By the time of Emmer’s ritual social-media abasement, Trump had already unleashed the MAGA hounds on Emmer’s candidacy. Former Trump adviser and MAGA weathervane Steve Bannon instructed his radio following to go after the majority whip as the walking avatar of “what they’ve worked on for 12 years as the cartel’s leadership apparatus…. Once Emmer’s stopped—just want to repeat this—you have decapitated what they’ve invested, what the cartel, the lobbyists, the corporatists, Wall Street, they’ve invested over 12 years. This is their team.” After Emmer won the nomination vote in the GOP conference’s Tuesday afternoon vote, Trump took the gloves off, announcing on Truth Social that “I have many wonderful friends wanting to be Speaker of the House, and some are truly great Warriors. RINO Tom Emmer, who I do not know well, is not one of them. He never respected the Power of a Trump Endorsement, or the breadth and scope of MAGA—MAKE AMERICA GREAT AGAIN!” Trump then enumerated several more slights to the tender post-presidential ego before landing on the same Bannonite refrain: “Voting for a Globalist RINO like Tom Emmer would be a tragic mistake!”

Trump’s intercession took the whole protracted speaker debacle for the GOP House majority back to first principles, such as they are: House Republicans don’t want leaders, any more than they want to govern, or to be held accountable for their rapidly multiplying roster of basic political and legislative failures. “The Republican Party lacks leadership at this point; there’s no leader anywhere,” says Catholic University political scientist Matthew N. Green, a longtime Congress scholar. “It reminds me of when the vote came up to decertify [election results] in Pennsylvania and Arizona, where McCarthy said to caucus members, ‘Vote however you want,’ instead of saying ‘We have to keep this process moving. This is going to very bad for the party and the country.’ It feels like that’s where the Republican conference is now.”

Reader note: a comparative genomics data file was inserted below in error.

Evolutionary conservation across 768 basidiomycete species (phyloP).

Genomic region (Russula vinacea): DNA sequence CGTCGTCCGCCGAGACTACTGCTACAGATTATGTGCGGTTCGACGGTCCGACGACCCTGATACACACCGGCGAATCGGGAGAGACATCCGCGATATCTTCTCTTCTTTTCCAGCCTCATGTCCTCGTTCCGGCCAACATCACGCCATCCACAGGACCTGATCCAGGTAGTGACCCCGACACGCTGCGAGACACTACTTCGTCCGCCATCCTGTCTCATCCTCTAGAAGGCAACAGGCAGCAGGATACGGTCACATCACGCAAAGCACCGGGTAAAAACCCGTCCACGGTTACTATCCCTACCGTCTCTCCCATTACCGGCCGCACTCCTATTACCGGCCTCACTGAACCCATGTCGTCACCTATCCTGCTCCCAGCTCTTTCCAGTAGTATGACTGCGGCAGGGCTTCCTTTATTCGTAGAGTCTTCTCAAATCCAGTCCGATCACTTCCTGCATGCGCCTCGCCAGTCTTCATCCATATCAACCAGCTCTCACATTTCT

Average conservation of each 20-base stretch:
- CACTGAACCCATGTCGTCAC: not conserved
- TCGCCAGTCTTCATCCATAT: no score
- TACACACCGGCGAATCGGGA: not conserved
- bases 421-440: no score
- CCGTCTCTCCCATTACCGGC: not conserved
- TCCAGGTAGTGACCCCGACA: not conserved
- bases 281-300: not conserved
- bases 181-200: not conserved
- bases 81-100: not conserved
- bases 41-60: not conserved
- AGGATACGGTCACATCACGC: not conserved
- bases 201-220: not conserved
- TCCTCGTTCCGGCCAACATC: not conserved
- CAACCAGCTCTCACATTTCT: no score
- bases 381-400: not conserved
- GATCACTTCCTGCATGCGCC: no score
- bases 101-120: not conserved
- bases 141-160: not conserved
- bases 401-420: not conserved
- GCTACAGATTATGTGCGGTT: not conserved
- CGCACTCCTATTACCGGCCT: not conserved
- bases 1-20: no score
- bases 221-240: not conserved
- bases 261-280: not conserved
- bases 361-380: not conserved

Even before Johnson finally won his new position, the fitting epilogue to the long and frantic process of Trump-imposed recalibration within the House GOP came at the late-night press conference announcing his nomination. ABC News reporter Rachel Scott asked the new speaker-designate about his role in the bid to overturn the results of the 2020 election—and was harangued with a chorus of boos and cries of “Shut up!” from the assembled MAGA worthies standing beside Johnson at the podium. The congressional mob behind a 2025 Trump coup is already assembling.

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Chris Lehmann

Chris Lehmann is the DC Bureau chief for The Nation and a contributing editor at The Baffler. He was formerly editor of The Baffler and The New Republic, and is the author, most recently, of The Money Cult: Capitalism, Christianity, and the Unmaking of the American Dream (Melville House, 2016).